Doctor Strange by Guillermo Del Toro
Geek auteur Guillermo Del Toro is no stranger to comic book adaptations, having successfully brought Hellboy to the big screen twice. Del Toro has long been my personal favorite to bring Marvel’s Sorcerer Supreme, Doctor Stephen Strange, to the big-screen, but now that the property is currently in the very capable hands of Sinister director Scott Derrickson, I would still love to see Del Toro’s signature style of horror-tinged fantasy applied to a Doctor Strange storyline in comic book form. Perhaps the story could involve the good Doctor battling a number of creatures that bear a strong resemblance to those found in his 2006 masterpiece Pan’s Labyrinth, though I’m also confident that Del Toro could think up some truly original new horrors for Strange to face in addition to some possible familiar foes like Dormammu and Baron Mordo.
Ghost Rider by Robert Rodriguez
Hollywood has twice tried to bring Marvel’s bike-riding Spirit of Vengeance to the big screen and came up short both times in the eyes of many. One way they could have made a truly badass Ghost Rider film would have been to put it in the hands of a maverick filmmaker like Robert Rodriguez, whose 2005 Sin City was one of the greatest (and grittiest) comic book films of all time. Even with the film rights to the character now back Marvel Studios, we’re not likely to see a new Ghost Rider film anytime soon, much less one directed by a well-known independent auteur like Rodriguez, but a comic book written by him could potentially draw on many of his strengths as a filmmaker, especially the blending of over-the-top action with horror elements as seen in From Dusk Till Dawn and Planet Terror. If paired with the right artist, a Rodriguez-penned Ghost Rider comic could be a real treat for the eyes and could inject new life into a character who has been spinning his wheels (no pun intended) for the past five years.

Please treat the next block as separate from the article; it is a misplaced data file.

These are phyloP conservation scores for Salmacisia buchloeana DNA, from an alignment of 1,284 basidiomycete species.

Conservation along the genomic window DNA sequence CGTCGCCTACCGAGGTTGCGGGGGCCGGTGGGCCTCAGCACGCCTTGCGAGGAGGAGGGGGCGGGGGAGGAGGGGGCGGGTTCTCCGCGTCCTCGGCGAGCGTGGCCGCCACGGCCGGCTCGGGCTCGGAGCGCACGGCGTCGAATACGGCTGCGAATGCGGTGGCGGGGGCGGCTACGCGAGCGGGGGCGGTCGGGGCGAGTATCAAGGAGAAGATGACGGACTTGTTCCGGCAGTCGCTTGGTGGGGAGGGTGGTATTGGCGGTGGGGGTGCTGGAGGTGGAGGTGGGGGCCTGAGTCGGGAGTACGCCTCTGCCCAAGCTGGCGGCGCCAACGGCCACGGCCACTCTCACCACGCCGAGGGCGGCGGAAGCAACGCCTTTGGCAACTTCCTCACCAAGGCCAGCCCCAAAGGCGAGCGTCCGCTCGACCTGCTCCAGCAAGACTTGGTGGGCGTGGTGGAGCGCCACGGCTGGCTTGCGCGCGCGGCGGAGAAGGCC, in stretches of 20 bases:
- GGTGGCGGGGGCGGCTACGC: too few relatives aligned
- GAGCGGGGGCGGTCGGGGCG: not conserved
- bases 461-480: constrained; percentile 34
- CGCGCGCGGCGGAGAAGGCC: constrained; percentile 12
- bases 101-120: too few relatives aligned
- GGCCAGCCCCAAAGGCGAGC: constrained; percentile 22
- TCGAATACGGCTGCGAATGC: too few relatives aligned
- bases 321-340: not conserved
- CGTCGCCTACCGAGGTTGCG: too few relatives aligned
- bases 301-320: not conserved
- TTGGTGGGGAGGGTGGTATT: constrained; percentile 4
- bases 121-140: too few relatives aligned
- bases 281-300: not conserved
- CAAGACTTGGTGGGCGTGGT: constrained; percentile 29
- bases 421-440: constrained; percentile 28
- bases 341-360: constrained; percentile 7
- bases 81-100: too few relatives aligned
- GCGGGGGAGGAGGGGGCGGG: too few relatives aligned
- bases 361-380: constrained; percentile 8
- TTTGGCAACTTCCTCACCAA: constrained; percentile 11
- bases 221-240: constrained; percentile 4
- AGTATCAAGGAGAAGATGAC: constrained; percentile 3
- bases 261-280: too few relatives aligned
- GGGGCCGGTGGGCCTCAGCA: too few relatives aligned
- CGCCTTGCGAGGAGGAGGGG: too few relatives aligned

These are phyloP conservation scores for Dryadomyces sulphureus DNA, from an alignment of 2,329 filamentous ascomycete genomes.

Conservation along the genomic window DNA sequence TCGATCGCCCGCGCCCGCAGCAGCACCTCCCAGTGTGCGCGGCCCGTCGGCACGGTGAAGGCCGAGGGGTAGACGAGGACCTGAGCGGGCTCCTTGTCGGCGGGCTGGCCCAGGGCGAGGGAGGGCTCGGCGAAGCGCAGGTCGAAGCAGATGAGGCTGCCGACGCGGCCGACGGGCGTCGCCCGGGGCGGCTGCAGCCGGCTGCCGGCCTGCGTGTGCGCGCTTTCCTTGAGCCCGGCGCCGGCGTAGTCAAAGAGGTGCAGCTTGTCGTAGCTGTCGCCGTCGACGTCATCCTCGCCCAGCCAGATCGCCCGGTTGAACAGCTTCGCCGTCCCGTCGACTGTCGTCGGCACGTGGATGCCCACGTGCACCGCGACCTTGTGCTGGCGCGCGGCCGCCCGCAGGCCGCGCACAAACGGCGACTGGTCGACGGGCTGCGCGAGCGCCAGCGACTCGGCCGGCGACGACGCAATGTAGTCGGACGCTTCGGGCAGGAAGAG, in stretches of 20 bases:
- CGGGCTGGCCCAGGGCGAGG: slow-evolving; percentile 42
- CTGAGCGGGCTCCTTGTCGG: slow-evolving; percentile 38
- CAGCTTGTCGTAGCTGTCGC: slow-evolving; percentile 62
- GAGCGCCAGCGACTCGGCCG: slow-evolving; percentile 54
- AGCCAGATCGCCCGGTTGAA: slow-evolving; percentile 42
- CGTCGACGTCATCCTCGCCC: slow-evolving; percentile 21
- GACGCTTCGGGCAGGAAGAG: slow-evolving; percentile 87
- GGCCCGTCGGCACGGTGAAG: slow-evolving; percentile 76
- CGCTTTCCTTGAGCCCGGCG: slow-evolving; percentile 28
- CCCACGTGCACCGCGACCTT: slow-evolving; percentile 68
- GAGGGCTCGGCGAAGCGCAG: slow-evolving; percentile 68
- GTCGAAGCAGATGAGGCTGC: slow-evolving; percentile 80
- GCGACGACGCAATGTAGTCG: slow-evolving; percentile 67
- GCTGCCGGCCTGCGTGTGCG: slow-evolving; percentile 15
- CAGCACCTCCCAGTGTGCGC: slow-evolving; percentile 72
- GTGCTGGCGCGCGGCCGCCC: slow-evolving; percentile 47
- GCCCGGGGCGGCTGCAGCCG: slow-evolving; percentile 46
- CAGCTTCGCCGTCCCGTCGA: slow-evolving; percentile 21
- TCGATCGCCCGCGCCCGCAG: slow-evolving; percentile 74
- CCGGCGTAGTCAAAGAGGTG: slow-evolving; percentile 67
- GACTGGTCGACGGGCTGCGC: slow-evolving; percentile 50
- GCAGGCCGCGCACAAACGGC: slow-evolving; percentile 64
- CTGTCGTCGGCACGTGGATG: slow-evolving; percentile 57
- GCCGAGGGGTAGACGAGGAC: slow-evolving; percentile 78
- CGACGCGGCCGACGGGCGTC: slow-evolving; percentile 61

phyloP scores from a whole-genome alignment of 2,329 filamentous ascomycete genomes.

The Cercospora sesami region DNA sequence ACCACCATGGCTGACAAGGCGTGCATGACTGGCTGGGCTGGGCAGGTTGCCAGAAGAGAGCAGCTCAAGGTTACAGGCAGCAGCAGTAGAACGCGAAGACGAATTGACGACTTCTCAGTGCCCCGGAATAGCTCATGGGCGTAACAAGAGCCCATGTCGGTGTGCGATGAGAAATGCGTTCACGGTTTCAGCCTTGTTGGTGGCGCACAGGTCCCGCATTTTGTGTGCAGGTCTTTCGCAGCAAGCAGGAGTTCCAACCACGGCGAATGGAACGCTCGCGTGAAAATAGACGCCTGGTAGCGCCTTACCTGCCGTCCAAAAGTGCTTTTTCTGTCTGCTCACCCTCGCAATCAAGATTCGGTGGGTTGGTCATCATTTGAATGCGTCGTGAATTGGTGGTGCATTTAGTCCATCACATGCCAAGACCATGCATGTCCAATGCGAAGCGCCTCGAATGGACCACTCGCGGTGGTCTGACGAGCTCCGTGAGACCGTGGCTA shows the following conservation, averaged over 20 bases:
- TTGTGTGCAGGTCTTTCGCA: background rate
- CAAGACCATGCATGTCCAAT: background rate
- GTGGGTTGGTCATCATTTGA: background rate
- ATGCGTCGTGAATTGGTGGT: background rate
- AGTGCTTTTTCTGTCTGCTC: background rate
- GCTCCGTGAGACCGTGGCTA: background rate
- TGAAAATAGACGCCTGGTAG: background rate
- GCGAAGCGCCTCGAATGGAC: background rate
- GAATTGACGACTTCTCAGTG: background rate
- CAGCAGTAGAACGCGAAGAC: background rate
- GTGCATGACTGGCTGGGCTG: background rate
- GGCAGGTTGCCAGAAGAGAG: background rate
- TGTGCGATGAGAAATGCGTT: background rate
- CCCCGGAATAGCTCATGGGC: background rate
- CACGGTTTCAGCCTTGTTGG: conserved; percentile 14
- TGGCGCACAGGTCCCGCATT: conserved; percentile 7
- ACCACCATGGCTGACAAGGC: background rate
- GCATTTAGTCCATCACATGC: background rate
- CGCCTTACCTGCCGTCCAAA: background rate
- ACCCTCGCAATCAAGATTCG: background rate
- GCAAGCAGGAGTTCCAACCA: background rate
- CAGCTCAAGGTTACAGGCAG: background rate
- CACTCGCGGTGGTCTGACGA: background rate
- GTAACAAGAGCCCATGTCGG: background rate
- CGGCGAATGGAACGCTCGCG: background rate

Devil Dinosaur and Moon Boy by Gareth Edwards
And now for something completely different. Giant reptilian monsters are all the rage now in Hollywood due to British director Gareth Edwards’ immensely successful reboot of the Godzilla franchise, and as we’ve all seen in the past, comic companies like to jump on what’s popular in other media and make books about them. One reptilian monster currently owned by Marvel Comics is a cult-favorite resident of the Savage Land named Devil Dinosaur, who along with his cave-buddy Moon Boy, pops up in the Marvel Universe from time to time. A Devil Dinsaur and Moon Boy comic penned by Gareth Edwards would play to his strengths as a filmmaker in terms of staging awesome monster fights while not focusing as much on his weakness regarding how human characters are portrayed. Perhaps a pairing with a more experienced comic writer can help him with this particular shortcoming, but as long as he crafts enough creature-on-creature violence as well as he did with Godzilla, readers will likely feel like they got their money’s worth.